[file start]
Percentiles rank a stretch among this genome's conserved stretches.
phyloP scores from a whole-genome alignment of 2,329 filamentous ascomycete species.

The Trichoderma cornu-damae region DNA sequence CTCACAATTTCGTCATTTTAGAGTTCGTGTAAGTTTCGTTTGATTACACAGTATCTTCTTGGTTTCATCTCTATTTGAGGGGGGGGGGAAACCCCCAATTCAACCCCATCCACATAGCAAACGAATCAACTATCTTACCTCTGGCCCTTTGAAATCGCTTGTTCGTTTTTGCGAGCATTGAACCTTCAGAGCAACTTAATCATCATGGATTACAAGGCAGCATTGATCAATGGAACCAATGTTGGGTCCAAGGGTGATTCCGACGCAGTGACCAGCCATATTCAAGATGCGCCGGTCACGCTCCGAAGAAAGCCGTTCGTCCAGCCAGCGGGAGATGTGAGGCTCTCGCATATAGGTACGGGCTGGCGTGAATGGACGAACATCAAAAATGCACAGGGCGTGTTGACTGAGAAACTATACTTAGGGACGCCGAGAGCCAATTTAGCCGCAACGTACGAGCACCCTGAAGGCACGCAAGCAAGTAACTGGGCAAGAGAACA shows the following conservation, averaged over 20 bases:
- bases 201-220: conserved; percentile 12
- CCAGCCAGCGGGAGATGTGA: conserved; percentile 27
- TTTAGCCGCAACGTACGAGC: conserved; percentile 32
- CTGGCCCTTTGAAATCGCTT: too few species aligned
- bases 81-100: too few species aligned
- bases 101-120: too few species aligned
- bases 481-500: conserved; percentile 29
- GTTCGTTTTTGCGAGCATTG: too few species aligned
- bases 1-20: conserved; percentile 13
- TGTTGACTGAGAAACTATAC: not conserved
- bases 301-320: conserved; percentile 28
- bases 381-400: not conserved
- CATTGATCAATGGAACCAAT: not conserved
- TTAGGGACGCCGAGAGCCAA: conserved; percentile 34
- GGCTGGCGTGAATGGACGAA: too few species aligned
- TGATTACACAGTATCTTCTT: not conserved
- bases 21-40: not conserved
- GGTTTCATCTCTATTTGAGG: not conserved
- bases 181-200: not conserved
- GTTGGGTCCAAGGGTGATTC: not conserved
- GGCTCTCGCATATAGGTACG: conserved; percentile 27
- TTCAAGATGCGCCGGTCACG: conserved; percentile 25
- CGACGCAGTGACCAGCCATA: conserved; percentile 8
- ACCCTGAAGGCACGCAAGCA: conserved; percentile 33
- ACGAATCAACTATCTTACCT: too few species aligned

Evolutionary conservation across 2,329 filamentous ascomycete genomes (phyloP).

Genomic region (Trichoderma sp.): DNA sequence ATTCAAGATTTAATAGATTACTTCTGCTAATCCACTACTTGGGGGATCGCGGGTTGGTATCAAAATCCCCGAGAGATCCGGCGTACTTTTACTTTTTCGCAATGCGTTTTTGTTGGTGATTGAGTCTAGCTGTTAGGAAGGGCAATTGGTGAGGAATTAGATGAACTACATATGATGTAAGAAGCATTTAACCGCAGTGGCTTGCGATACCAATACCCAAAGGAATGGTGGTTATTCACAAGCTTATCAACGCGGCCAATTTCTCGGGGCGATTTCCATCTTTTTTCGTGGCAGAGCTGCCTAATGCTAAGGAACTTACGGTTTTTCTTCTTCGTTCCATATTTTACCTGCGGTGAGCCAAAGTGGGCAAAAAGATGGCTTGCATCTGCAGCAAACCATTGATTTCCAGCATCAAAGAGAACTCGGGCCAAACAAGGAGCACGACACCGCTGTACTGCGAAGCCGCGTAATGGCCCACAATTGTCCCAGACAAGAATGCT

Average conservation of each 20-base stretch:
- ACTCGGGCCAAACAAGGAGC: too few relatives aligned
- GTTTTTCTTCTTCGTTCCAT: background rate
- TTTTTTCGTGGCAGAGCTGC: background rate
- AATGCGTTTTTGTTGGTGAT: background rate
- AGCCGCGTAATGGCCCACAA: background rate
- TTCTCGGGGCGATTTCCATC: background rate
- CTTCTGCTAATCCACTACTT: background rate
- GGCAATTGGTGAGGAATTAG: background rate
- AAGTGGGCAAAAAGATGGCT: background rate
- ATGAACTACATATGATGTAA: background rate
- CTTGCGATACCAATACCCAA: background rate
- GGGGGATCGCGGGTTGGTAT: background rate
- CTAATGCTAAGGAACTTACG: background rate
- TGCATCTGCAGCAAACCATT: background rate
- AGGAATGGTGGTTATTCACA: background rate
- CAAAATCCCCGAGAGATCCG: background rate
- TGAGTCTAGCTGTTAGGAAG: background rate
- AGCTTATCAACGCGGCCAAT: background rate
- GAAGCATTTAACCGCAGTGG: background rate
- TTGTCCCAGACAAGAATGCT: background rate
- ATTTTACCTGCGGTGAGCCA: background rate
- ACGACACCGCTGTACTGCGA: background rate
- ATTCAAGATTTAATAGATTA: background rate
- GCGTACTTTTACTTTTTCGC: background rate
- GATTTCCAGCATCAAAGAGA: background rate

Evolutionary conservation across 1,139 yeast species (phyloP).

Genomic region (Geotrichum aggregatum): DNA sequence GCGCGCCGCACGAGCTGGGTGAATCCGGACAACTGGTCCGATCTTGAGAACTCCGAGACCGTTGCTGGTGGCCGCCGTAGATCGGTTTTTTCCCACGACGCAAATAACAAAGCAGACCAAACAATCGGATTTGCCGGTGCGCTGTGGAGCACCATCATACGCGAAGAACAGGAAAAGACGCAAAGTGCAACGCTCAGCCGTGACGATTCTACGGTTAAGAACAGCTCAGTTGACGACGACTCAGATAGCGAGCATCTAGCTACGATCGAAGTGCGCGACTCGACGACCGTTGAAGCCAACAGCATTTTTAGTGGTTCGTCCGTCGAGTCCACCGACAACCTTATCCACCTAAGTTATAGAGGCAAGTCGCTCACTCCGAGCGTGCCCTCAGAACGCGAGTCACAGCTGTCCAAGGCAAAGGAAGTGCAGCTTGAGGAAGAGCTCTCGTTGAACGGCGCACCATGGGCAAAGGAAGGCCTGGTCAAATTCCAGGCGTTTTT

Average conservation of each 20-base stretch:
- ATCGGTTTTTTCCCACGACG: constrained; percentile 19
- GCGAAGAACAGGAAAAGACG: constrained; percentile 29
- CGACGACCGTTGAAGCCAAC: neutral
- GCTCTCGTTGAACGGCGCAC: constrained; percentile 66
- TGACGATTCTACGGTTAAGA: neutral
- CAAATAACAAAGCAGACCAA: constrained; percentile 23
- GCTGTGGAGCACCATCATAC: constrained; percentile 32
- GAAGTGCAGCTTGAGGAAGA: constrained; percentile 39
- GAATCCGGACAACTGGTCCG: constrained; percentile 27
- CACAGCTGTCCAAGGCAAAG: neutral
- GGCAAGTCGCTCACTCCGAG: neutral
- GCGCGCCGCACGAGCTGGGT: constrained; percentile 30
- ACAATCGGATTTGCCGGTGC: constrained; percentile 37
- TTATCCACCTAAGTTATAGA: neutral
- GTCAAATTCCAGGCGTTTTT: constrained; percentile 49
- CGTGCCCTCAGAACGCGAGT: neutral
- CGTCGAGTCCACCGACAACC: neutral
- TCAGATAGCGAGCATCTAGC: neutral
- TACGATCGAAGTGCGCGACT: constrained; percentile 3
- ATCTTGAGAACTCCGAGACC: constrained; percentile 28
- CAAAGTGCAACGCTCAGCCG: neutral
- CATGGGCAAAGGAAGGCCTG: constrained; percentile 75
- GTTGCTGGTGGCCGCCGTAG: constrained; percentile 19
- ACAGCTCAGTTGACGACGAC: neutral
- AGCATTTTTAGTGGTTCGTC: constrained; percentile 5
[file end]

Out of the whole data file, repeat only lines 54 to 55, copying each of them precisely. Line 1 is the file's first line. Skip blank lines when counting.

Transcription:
- ATTCAAGATTTAATAGATTA: background rate
- GCGTACTTTTACTTTTTCGC: background rate